The available archaeological evidence for sugar production across the Mediterranean is reviewed. There is particular emphasis on the sugar vessels and the light they can shed on the poorly understood relationship between primary production centres, refining, storage and consumption centres. The book, which is fully illustrated, can be profitably read by archaeologists, archaeological scientists, historians and visitors to Jordan alike.

About the Author: Richard Jones has wide-ranging experience in archaeological science in the Mediterranean and especially in Greece and Italy The production and distribution of pottery is one of his main interests. Until recently he was Senior Lecturer in archaeological science at the University of Glasgow.
Amphorae from the Kops Plateau (Nijmegen) Trade and supply to the Lower-Rhineland from the Augustan period to AD 69/70 edited by C. Carreras and J. van den Berg. x+404 pages; illustrated throughout in colour and black & white. 314 2017 Archaeopress Roman Archaeology 20. Available both in printed and e-versions. Printed ISBN 9781784915421. £55.00 (No VAT). Epublication ISBN 9781784915438. £19.00 (Inc. UK VAT) Book contents pageBuy Now

In the year 19 BC, Roman legions arrived in Nijmegen with the aim of conquering the Rhenish territories from the local populations. In addition to the legionaries themselves, the Roman army required a regular provision of staple supplies in order to keep such a war machine in top condition. The archaeological evidence for this provision is a myriad of organic remains (i.e. seeds, bones, pollen) as well as ceramic containers such as amphorae.

One of the first military camps at Nijmegen, together with that on the Hunerberg, was Kops Plateau. This timber fortress – the most northerly military site of the Julio-Claudian period – dating from 12 BC to AD 69, has provided an extraordinary amphora assemblage. At a time when most Roman roads were still only projects, this distant military outpost received amphora products from all over the Mediterranean basin – from Palestine to Greece in the east to Baetica and northern Africa in the west as well as from the Italian core. In addition to amphorae, Kops Plateau also provided a wide repertory of regional vessels whose contents are unknown.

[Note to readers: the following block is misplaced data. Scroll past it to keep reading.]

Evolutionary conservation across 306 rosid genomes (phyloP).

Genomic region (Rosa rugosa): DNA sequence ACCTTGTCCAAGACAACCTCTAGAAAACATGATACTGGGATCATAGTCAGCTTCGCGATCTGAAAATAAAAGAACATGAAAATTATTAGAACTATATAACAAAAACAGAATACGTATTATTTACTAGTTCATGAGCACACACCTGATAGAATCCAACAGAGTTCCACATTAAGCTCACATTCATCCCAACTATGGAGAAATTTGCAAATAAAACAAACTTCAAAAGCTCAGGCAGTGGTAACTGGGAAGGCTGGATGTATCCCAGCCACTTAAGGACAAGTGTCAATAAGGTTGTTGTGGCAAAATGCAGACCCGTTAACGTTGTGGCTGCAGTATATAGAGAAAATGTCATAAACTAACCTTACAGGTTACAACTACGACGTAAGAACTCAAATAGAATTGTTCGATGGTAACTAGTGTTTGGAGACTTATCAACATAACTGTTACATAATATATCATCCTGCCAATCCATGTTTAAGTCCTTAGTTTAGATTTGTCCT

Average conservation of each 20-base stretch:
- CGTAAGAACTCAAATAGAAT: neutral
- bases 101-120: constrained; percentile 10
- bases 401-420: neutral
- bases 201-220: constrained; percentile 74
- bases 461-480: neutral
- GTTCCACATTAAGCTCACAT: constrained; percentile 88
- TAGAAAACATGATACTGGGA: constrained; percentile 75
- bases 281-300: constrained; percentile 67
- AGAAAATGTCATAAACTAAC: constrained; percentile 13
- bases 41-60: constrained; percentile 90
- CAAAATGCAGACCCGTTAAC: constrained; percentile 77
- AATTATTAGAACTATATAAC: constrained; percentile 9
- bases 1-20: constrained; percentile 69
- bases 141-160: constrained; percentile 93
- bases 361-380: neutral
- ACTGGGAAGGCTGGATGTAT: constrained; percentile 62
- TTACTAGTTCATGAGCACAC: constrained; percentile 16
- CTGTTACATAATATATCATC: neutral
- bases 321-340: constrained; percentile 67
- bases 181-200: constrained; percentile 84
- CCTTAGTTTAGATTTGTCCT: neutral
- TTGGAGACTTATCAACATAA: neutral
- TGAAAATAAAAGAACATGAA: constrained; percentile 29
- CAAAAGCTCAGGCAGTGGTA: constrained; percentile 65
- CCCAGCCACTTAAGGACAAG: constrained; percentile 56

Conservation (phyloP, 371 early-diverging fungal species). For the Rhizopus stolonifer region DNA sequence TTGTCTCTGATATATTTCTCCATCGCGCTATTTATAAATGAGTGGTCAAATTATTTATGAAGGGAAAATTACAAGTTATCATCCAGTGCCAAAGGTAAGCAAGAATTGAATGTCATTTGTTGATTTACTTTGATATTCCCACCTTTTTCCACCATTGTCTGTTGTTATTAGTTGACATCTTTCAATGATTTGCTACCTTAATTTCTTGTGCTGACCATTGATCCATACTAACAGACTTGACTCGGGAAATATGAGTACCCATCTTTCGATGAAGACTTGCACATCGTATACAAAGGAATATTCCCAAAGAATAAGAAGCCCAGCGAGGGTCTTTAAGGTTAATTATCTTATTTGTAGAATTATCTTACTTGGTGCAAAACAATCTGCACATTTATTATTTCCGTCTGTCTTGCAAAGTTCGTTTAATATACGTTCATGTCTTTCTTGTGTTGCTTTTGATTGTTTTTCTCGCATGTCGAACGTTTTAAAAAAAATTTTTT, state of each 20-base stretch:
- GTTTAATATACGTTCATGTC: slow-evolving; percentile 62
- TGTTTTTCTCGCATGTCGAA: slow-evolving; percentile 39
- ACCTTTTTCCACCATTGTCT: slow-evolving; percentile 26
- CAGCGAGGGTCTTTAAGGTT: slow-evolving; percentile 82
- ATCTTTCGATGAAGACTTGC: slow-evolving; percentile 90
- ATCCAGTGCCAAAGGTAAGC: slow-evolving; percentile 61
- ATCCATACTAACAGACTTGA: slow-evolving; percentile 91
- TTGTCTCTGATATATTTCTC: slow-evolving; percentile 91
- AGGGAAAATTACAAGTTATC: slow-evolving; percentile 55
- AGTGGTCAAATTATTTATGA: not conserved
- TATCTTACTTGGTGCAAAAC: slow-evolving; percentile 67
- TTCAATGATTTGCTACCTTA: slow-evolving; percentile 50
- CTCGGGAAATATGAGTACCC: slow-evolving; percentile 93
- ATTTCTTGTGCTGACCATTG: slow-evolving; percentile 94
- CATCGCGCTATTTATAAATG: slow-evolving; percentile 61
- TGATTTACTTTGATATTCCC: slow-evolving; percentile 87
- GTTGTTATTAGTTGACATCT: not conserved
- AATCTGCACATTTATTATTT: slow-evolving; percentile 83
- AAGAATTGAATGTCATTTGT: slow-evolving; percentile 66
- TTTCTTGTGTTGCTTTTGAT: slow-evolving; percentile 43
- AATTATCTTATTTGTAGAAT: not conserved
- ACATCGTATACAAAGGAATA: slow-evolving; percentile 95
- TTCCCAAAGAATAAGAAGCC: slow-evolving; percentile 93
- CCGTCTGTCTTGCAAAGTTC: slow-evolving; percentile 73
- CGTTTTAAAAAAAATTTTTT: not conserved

The amphorae from Kops Plateau represent a singular example of Roman military supply in northern Europe at a very early date. Their analysis sheds light on trading routes in the Atlantic regions, and from Gaul to Germany; indeed also on the Claudian invasion of Britain.
Holocene Prehistory in the Télidjène Basin, Eastern Algeria Capsian occupations at Kef Zoura D and Aïn Misteheyia edited by David Lubell. vi+226 pages; illustrated throughout in black & white with 4 colour plates. Papers in English and French. 239 2016. Available both in printed and e-versions. Printed ISBN 9781784913731. £38.00 (No VAT). Epublication ISBN 9781784913748. £19.00 (Inc. UK VAT) Book contents pageBuy Now